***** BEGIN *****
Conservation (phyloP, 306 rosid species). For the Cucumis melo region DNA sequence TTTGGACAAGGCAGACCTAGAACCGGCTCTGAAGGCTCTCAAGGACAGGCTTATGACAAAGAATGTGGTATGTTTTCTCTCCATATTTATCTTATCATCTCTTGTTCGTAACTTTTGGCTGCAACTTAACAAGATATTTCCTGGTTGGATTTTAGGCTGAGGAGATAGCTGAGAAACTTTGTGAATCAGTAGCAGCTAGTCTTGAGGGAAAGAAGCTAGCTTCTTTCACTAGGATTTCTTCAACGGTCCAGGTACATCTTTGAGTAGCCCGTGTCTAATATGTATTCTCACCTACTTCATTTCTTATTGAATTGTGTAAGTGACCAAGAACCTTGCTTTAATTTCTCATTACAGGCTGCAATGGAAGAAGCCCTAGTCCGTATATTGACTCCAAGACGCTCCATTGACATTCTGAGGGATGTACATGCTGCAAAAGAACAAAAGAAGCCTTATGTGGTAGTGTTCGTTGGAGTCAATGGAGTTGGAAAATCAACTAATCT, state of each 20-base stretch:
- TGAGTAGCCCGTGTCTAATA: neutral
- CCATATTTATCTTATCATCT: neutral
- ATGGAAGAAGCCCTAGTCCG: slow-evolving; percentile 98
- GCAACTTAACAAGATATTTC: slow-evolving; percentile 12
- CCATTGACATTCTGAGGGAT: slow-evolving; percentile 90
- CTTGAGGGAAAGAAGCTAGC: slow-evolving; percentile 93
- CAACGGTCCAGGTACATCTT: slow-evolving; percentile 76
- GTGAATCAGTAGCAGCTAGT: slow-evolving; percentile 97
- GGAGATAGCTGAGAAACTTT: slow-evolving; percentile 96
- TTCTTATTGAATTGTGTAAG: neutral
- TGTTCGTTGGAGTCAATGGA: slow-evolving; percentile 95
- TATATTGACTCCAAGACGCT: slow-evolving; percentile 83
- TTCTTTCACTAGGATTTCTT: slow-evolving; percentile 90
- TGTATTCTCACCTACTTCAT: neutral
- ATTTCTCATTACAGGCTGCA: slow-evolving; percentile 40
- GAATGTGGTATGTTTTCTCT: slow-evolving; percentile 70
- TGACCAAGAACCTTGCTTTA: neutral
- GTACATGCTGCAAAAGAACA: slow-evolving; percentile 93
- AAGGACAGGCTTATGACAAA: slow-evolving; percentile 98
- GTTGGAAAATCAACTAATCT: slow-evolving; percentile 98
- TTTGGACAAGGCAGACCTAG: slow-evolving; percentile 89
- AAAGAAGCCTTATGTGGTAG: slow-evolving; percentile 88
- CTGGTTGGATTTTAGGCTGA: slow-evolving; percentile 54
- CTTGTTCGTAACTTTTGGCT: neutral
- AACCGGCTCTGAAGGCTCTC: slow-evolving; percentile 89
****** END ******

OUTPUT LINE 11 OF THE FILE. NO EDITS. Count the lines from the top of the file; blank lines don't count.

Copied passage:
- TTCTTATTGAATTGTGTAAG: neutral